Amidst the pressing issue of global climate change, a study conducted by a group of scientists at IIT Kharagpur has come up with new data that they claim confirm "healing' of the Antarctic Ozone hole, a statement said on Friday.
"A research team from the Centre of Oceans, Rivers, Atmosphere and Land Science (CORAL) at IIT Kharagpur has come up with new data confirming that the Antarctic Ozone Hole is on a healing path," said an IIT Kharagpur statement.
According to the premier institute, the research is the first of its kind, providing detailed long-term (over four decades) analysis of Antarctic ozone loss saturation in terms of its occurrence and timing, using high-resolution ozonesondes - a balloon-borne instrument that measures concentration of ozone - and satellite measurements inside the vortex (a whirling mass of fluid or air) for the said period.
The researchers have collected data from 1979 to 2017. The saturation of loss at 12-21 km has significantly reduced over the period 2001-2017.
"We have observed over the past four decades the Ozone layer depletion peaked during winters each year except the warm winters of 1988 and 2002. However, our analysis shows a clear reduction in the frequency of occurrence of ozone loss saturation over the period 2001-2017 consistently throughout various datasets," Prof Jayanarayanan Kuttippurath said.
Pankaj Kumar, Prijitha J. Nair and P. C. Pandey were also the part IIT Kharagpur CORAL team.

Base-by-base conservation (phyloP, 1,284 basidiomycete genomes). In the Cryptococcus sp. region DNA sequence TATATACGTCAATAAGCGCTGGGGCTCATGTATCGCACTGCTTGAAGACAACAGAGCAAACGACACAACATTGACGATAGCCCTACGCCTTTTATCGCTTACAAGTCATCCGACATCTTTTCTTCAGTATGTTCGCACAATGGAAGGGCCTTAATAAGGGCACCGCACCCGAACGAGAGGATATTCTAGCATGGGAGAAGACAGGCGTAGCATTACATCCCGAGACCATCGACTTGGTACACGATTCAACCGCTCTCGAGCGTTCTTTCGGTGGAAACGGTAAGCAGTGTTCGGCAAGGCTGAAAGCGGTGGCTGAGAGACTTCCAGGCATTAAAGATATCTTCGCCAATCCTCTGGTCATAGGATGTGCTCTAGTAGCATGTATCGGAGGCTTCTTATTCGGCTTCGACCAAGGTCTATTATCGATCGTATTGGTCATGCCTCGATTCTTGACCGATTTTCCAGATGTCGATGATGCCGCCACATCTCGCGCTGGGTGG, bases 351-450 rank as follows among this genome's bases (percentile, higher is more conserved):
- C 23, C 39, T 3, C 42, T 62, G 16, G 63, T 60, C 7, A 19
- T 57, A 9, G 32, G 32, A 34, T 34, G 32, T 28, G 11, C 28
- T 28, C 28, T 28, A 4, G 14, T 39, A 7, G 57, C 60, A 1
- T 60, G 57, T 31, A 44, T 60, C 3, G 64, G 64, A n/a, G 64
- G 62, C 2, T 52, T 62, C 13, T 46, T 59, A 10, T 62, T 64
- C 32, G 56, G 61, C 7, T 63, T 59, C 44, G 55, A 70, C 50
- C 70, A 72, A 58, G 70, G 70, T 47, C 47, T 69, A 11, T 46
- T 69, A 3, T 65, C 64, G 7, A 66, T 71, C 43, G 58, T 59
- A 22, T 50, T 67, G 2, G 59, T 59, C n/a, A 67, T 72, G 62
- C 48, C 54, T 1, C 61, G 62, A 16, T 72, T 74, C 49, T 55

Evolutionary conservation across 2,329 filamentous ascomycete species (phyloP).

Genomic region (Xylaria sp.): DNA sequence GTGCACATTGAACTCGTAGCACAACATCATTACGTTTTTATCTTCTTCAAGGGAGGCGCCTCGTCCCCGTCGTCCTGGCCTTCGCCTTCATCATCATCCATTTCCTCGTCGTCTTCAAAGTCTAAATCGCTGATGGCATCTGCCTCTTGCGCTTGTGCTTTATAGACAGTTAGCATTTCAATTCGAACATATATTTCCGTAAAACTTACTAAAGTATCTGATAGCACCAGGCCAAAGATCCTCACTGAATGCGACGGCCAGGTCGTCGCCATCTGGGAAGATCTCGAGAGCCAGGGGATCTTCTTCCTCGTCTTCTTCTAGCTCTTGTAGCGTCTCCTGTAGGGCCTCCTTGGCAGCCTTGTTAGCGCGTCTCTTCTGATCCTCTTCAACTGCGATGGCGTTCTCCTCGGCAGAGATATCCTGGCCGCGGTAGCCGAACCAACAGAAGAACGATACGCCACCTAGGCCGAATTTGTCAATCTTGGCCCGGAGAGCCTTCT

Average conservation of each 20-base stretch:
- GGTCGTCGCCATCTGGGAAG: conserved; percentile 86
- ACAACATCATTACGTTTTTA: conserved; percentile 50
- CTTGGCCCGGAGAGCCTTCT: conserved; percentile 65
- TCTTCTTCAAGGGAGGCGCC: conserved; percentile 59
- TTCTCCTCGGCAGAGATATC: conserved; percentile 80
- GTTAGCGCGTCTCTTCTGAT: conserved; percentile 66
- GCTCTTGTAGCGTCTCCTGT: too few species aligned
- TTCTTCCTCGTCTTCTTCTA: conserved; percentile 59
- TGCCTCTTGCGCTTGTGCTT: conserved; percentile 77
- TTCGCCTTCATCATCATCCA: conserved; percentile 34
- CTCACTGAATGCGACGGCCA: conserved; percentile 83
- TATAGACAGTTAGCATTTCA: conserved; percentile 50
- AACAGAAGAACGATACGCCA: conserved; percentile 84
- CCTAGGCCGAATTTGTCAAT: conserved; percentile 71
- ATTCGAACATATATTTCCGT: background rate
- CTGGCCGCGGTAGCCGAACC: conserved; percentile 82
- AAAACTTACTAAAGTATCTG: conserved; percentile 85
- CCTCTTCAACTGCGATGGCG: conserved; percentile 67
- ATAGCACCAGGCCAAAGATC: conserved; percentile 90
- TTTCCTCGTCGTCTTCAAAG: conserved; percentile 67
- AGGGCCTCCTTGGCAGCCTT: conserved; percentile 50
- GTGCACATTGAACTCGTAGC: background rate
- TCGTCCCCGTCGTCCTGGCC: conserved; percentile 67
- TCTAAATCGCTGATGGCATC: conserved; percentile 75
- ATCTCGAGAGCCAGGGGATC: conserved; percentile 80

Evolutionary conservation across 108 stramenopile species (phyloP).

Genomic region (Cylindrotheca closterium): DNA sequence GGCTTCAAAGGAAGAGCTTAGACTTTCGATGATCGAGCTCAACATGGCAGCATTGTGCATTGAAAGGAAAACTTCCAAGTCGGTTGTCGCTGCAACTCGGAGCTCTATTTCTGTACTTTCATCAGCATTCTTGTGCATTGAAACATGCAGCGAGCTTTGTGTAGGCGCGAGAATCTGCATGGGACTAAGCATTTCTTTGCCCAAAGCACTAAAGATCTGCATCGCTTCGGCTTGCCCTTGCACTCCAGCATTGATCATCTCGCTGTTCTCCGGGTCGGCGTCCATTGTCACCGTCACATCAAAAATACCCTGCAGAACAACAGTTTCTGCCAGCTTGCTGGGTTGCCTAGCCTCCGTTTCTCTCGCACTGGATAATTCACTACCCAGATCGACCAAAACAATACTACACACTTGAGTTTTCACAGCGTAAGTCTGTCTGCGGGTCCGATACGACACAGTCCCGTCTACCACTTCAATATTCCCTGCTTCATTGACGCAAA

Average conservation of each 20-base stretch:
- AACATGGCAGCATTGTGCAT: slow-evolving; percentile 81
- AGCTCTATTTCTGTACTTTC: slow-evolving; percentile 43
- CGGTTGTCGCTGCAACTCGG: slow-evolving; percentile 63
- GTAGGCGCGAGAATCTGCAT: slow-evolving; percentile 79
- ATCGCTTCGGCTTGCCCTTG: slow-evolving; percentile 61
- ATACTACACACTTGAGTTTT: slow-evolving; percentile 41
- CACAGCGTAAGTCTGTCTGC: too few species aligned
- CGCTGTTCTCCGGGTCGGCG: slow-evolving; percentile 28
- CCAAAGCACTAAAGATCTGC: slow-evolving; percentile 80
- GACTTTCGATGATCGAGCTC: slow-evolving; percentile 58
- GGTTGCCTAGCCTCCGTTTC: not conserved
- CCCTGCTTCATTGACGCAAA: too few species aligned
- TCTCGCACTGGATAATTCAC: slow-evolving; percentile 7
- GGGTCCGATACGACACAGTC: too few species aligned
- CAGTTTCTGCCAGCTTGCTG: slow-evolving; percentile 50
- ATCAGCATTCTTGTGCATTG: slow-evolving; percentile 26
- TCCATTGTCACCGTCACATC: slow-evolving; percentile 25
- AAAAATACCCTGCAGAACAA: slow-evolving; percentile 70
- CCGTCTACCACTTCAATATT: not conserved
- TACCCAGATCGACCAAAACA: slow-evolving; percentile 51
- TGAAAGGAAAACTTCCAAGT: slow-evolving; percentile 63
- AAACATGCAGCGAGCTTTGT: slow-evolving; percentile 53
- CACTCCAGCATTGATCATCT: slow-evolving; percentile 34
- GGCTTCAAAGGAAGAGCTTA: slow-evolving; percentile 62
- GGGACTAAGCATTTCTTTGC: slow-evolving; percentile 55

Data were collected for various altitudes from autumn to spring, over the decades, from stations across Antarctica, including measurements from the Indian station Maitri, the statement said.
Also, the reduction of ozone loss saturation in recent years ranged from 20 per cent to 60 per cent, across the data spread.
Explaining if it will affect the existing protocols and regulations for industrial emissions of ozone-depleting substances, Kuttippurath said: "The recovery indicated in the loss saturation layer, robustly suggests that the Montreal Protocol has definitely saved the ozone layer and climate of the Southern Hemisphere".
The Montreal Protocol is an international treaty to protect the ozone layer.
He further said that since there are already significant changes in the southern hemispheric climate owing to the Antarctic ozone loss, the recovery from loss saturation is very likely to affect that.
"The ozone recovery process is very slow and it will take a few decades to get back to the pre-ozone hole levels. However, the emergence of ozone recovery is very clear even at altitudes where the near-complete ozone loss occurs," said P.C. Pandey.
(With inputs from agencies.)